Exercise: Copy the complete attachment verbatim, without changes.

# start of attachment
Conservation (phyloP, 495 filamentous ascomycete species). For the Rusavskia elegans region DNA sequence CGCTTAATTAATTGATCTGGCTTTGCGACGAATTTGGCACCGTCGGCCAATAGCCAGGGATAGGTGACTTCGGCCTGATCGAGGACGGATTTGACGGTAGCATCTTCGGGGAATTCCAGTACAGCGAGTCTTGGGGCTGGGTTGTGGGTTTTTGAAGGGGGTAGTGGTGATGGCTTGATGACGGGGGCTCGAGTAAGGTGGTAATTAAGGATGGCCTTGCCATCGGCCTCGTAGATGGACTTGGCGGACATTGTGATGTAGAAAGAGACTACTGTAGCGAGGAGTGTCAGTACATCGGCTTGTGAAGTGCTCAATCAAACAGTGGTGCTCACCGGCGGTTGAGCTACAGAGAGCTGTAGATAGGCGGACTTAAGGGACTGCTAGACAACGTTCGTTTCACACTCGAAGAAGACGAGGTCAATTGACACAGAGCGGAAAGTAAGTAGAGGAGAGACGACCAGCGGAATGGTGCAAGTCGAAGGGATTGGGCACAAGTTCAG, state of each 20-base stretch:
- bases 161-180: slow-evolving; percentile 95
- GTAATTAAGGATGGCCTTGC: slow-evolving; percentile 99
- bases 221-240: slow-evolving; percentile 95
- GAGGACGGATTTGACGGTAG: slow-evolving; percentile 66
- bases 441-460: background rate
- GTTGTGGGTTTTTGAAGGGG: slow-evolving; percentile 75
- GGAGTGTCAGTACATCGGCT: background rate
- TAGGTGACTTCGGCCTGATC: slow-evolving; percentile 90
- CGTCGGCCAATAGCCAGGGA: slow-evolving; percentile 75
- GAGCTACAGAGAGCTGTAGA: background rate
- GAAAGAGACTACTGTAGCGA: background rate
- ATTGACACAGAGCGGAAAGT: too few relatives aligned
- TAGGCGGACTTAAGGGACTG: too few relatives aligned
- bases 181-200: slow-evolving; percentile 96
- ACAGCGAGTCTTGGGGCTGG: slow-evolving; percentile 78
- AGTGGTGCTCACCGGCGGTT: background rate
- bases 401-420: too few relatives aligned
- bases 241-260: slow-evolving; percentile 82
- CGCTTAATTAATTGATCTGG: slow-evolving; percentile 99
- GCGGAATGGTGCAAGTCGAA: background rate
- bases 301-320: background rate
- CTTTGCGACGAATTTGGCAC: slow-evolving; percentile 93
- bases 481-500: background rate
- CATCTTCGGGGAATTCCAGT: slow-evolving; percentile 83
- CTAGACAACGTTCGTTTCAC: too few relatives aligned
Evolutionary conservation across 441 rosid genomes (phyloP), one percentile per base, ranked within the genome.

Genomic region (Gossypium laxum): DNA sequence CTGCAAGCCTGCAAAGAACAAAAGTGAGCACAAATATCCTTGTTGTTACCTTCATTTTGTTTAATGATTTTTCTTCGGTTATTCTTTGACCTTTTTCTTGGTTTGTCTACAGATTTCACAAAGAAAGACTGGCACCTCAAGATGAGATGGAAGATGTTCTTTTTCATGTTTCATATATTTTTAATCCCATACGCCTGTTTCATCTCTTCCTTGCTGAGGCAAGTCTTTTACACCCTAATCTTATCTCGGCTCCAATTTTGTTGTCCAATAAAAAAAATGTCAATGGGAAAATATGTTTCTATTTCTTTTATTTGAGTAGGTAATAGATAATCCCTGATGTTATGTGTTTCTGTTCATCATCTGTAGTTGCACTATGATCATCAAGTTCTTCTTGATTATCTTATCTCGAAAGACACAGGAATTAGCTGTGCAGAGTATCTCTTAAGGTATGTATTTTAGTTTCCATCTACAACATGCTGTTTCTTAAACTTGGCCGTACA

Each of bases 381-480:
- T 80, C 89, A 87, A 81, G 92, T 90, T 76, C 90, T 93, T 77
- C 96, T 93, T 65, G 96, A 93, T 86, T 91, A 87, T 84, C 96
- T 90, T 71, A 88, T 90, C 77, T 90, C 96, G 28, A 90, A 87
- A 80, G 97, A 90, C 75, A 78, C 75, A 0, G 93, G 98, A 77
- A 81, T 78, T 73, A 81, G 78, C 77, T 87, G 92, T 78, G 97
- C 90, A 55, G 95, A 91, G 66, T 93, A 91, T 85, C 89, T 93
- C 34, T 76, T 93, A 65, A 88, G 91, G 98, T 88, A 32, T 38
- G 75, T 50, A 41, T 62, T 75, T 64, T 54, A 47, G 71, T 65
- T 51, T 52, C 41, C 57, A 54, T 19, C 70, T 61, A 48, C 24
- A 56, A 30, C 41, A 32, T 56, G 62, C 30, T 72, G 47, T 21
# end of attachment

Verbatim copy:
Conservation (phyloP, 495 filamentous ascomycete species). For the Rusavskia elegans region DNA sequence CGCTTAATTAATTGATCTGGCTTTGCGACGAATTTGGCACCGTCGGCCAATAGCCAGGGATAGGTGACTTCGGCCTGATCGAGGACGGATTTGACGGTAGCATCTTCGGGGAATTCCAGTACAGCGAGTCTTGGGGCTGGGTTGTGGGTTTTTGAAGGGGGTAGTGGTGATGGCTTGATGACGGGGGCTCGAGTAAGGTGGTAATTAAGGATGGCCTTGCCATCGGCCTCGTAGATGGACTTGGCGGACATTGTGATGTAGAAAGAGACTACTGTAGCGAGGAGTGTCAGTACATCGGCTTGTGAAGTGCTCAATCAAACAGTGGTGCTCACCGGCGGTTGAGCTACAGAGAGCTGTAGATAGGCGGACTTAAGGGACTGCTAGACAACGTTCGTTTCACACTCGAAGAAGACGAGGTCAATTGACACAGAGCGGAAAGTAAGTAGAGGAGAGACGACCAGCGGAATGGTGCAAGTCGAAGGGATTGGGCACAAGTTCAG, state of each 20-base stretch:
- bases 161-180: slow-evolving; percentile 95
- GTAATTAAGGATGGCCTTGC: slow-evolving; percentile 99
- bases 221-240: slow-evolving; percentile 95
- GAGGACGGATTTGACGGTAG: slow-evolving; percentile 66
- bases 441-460: background rate
- GTTGTGGGTTTTTGAAGGGG: slow-evolving; percentile 75
- GGAGTGTCAGTACATCGGCT: background rate
- TAGGTGACTTCGGCCTGATC: slow-evolving; percentile 90
- CGTCGGCCAATAGCCAGGGA: slow-evolving; percentile 75
- GAGCTACAGAGAGCTGTAGA: background rate
- GAAAGAGACTACTGTAGCGA: background rate
- ATTGACACAGAGCGGAAAGT: too few relatives aligned
- TAGGCGGACTTAAGGGACTG: too few relatives aligned
- bases 181-200: slow-evolving; percentile 96
- ACAGCGAGTCTTGGGGCTGG: slow-evolving; percentile 78
- AGTGGTGCTCACCGGCGGTT: background rate
- bases 401-420: too few relatives aligned
- bases 241-260: slow-evolving; percentile 82
- CGCTTAATTAATTGATCTGG: slow-evolving; percentile 99
- GCGGAATGGTGCAAGTCGAA: background rate
- bases 301-320: background rate
- CTTTGCGACGAATTTGGCAC: slow-evolving; percentile 93
- bases 481-500: background rate
- CATCTTCGGGGAATTCCAGT: slow-evolving; percentile 83
- CTAGACAACGTTCGTTTCAC: too few relatives aligned
Evolutionary conservation across 441 rosid genomes (phyloP), one percentile per base, ranked within the genome.

Genomic region (Gossypium laxum): DNA sequence CTGCAAGCCTGCAAAGAACAAAAGTGAGCACAAATATCCTTGTTGTTACCTTCATTTTGTTTAATGATTTTTCTTCGGTTATTCTTTGACCTTTTTCTTGGTTTGTCTACAGATTTCACAAAGAAAGACTGGCACCTCAAGATGAGATGGAAGATGTTCTTTTTCATGTTTCATATATTTTTAATCCCATACGCCTGTTTCATCTCTTCCTTGCTGAGGCAAGTCTTTTACACCCTAATCTTATCTCGGCTCCAATTTTGTTGTCCAATAAAAAAAATGTCAATGGGAAAATATGTTTCTATTTCTTTTATTTGAGTAGGTAATAGATAATCCCTGATGTTATGTGTTTCTGTTCATCATCTGTAGTTGCACTATGATCATCAAGTTCTTCTTGATTATCTTATCTCGAAAGACACAGGAATTAGCTGTGCAGAGTATCTCTTAAGGTATGTATTTTAGTTTCCATCTACAACATGCTGTTTCTTAAACTTGGCCGTACA

Each of bases 381-480:
- T 80, C 89, A 87, A 81, G 92, T 90, T 76, C 90, T 93, T 77
- C 96, T 93, T 65, G 96, A 93, T 86, T 91, A 87, T 84, C 96
- T 90, T 71, A 88, T 90, C 77, T 90, C 96, G 28, A 90, A 87
- A 80, G 97, A 90, C 75, A 78, C 75, A 0, G 93, G 98, A 77
- A 81, T 78, T 73, A 81, G 78, C 77, T 87, G 92, T 78, G 97
- C 90, A 55, G 95, A 91, G 66, T 93, A 91, T 85, C 89, T 93
- C 34, T 76, T 93, A 65, A 88, G 91, G 98, T 88, A 32, T 38
- G 75, T 50, A 41, T 62, T 75, T 64, T 54, A 47, G 71, T 65
- T 51, T 52, C 41, C 57, A 54, T 19, C 70, T 61, A 48, C 24
- A 56, A 30, C 41, A 32, T 56, G 62, C 30, T 72, G 47, T 21